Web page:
We asked you to share a significant challenge during your PhD : here’s Halley’s challenge
Balancing the ‘ying’ of personal life with the ‘yang’ of professional life is a big challenge, no matter which profession you choose. Finding this balance was extremely difficult during Ph.D. Today I would like to shed light on some of my personal challenges which affected my ability to get through graduate school.
I came to the USA to get a master’s in Biology and joined a newly established lab to complete my thesis project. Around the same time, I was dating my now husband who was living 500 miles away. My PI was very happy with the amount of work I put into my research and within a year I had enough data for a publication, thus I decided to pursue my Ph.D. in the same lab. At the same time, things were hunky-dory in the dating phase although it was a long distance. Anticipating that my husband would find a job near me, we decided to get married during the 3rd year of my Ph.D. After which the most difficult part of my professional and personal life began.
Unfortunately, after marriage, my husband was unable to find a job near me which was very disappointing. But we still continued our long distance relationship. I was traveling whenever possible which meant a lot of time away from the bench and thus my productivity significantly dipped. My PI was unhappy with my progress and was not supportive of me taking any time off. I tried to compensate for my absence by working very long hours in the week. Thus, extended hours during the week and traveling on weekends exhausted me. My spouse was very understanding and supportive for the most part but would be frustrated not knowing when I would be done with grad school. This uncertainty affected our relationship significantly. It looked like my marriage was falling apart and so was my life long dream of getting a Ph.D. I started suffering from insomnia due to constant negative thoughts and I was unable to focus at work due to lack of sleep. I was tired all the time and felt like a living dead person. Slowly I slipped into depression and hit my rock bottom. That’s when I realized that I need to get my life back together and decided to visit my school’s counselor. She counseled me to accept the long distance relationship by not forcing my husband to move near me. Secondly, she suggested to join group exercise classes and do mindful meditation for 20 mins/day to deal with my anxiety. To tackle my loneliness she suggested that I spend more time with my close friends. I started incorporating her suggestions into my daily schedule. I made sure to exercise 5-6 days a week, be more social in the community and incorporate some self-care. At first I found this new lifestyle changes to be very time consuming, but eventually, I started seeing positive outcomes. I was able to sleep better, my work productivity boosted and most importantly I saw a substantial amount of improvement in my personal and professional relationships. I bagged two small research awards during this period which helped to lift my self-confidence and improved my relationship with my advisor. I was starting to see light at the end of the tunnel and was getting my life back together slowly.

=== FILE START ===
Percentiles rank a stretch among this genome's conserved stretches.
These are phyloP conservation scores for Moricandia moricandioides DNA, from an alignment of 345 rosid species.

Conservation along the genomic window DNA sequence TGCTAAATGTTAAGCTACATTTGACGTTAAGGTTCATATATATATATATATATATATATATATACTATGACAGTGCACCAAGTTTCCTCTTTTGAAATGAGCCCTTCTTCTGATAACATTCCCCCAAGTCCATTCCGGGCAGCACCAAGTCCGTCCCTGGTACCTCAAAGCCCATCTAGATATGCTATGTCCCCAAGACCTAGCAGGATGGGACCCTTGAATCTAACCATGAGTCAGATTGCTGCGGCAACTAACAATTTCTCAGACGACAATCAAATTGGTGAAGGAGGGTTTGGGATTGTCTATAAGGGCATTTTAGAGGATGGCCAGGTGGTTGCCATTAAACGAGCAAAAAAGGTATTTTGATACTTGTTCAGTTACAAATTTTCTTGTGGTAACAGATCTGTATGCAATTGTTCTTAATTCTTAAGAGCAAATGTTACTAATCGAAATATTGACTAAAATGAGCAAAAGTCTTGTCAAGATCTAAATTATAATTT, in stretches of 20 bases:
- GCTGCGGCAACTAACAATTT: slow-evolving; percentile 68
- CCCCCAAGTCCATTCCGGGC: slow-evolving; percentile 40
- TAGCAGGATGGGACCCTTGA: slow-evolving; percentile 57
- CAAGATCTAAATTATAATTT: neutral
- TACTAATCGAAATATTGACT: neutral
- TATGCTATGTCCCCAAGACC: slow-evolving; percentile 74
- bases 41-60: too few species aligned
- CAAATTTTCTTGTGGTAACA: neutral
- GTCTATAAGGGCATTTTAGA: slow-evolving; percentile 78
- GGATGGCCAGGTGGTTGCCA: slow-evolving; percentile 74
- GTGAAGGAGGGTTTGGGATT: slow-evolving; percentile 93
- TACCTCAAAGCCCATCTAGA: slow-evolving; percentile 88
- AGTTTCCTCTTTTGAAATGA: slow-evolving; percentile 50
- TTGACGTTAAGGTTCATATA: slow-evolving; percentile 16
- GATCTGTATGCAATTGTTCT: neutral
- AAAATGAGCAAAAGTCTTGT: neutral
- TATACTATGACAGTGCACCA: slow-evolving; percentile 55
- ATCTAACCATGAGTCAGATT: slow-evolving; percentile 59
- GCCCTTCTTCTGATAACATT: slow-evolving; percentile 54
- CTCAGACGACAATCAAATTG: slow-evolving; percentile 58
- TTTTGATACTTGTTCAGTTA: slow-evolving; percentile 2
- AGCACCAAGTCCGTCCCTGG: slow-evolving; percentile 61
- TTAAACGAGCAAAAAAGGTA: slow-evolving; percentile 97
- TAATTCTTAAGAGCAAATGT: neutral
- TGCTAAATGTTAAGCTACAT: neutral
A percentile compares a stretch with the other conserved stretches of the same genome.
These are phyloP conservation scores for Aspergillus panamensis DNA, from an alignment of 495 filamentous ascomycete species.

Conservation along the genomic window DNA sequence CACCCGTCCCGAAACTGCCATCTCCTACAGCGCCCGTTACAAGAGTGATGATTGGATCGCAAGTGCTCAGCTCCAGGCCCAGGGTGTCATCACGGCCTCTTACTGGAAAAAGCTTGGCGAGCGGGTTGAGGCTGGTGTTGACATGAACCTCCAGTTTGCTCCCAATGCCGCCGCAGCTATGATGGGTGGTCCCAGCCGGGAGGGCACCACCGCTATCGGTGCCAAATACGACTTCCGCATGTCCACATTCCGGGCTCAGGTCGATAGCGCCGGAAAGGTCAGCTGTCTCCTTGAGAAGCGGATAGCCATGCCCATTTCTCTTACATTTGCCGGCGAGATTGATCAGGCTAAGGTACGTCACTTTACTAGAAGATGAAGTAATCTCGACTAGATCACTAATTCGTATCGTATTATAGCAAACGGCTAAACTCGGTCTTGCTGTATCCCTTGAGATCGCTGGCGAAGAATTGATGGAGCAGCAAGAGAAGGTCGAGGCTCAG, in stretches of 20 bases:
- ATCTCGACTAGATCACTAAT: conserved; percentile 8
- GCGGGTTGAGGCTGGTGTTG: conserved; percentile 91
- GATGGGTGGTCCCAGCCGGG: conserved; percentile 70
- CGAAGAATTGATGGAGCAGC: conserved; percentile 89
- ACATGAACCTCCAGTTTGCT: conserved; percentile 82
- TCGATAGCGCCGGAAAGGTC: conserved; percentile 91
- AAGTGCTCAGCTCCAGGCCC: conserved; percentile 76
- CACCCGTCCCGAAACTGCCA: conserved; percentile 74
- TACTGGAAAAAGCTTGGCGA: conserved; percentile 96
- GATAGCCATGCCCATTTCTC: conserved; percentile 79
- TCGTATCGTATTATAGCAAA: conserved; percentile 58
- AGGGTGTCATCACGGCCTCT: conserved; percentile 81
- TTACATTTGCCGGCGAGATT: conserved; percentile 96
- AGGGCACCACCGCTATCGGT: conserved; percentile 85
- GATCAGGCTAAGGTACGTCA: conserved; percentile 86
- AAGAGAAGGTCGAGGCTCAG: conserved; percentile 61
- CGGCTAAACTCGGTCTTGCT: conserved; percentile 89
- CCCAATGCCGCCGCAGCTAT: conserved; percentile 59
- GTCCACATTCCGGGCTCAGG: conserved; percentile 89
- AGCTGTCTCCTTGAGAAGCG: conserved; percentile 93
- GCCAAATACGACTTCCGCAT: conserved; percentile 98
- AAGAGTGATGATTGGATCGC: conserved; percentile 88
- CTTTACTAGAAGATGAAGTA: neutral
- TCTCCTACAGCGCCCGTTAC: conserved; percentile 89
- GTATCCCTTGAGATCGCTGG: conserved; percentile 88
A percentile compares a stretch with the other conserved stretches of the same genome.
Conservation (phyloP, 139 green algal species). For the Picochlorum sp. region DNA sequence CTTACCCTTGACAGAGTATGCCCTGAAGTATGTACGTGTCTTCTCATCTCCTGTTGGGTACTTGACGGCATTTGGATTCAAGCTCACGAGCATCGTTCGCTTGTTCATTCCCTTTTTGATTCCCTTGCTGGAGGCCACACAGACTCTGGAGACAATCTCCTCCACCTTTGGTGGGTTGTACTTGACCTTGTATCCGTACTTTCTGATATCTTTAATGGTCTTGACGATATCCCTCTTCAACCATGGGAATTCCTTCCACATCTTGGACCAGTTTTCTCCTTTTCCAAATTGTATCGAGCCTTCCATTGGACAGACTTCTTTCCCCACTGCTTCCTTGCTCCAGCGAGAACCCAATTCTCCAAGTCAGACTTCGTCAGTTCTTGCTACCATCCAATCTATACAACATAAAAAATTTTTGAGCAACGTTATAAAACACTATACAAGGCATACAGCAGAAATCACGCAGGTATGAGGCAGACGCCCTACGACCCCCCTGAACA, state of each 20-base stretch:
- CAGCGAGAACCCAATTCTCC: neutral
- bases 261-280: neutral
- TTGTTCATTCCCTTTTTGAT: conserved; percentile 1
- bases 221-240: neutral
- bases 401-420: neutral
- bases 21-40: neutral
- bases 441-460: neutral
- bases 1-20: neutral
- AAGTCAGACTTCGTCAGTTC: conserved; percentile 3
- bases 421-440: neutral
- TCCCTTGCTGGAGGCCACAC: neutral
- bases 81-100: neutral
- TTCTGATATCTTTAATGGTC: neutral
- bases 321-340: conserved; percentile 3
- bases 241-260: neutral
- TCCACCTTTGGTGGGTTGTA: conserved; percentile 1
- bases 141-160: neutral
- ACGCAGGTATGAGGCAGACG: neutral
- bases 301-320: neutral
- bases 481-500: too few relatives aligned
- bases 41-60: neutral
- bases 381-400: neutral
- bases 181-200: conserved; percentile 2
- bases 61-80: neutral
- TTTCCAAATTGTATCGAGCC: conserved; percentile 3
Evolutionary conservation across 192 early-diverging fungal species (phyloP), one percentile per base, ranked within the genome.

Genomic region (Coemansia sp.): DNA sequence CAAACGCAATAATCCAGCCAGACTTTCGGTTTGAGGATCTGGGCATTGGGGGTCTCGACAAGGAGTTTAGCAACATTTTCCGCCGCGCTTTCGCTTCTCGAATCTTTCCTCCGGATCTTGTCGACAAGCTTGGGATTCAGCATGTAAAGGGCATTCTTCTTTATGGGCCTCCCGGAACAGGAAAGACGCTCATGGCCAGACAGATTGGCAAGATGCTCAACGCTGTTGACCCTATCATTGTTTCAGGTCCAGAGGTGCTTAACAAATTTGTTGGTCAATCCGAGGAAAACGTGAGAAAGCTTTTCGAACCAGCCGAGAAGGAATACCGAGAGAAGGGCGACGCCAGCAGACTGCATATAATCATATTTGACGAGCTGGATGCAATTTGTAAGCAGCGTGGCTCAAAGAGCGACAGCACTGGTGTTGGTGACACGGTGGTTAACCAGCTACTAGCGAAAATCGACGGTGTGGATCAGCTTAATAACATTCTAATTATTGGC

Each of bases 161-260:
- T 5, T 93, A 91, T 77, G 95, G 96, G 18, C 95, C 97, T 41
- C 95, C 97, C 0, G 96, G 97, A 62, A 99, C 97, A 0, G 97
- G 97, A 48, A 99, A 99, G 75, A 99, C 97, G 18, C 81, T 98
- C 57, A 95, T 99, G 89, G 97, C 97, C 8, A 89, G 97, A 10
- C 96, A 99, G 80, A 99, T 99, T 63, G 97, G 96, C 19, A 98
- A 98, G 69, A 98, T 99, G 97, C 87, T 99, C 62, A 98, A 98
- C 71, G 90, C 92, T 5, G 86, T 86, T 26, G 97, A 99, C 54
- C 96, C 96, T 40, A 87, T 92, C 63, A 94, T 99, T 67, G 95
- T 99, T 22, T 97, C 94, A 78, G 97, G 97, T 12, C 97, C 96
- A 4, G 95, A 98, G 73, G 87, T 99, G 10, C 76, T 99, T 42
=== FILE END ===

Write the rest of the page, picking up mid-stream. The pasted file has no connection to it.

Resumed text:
At times achieving my goals seemed impossible. However, by seeking help to regain my physical and mental wellbeing, I was able to finish my degree and sustain my marriage. Currently, my husband and I are living a happy married life and am working as a Postdoctoral scientist.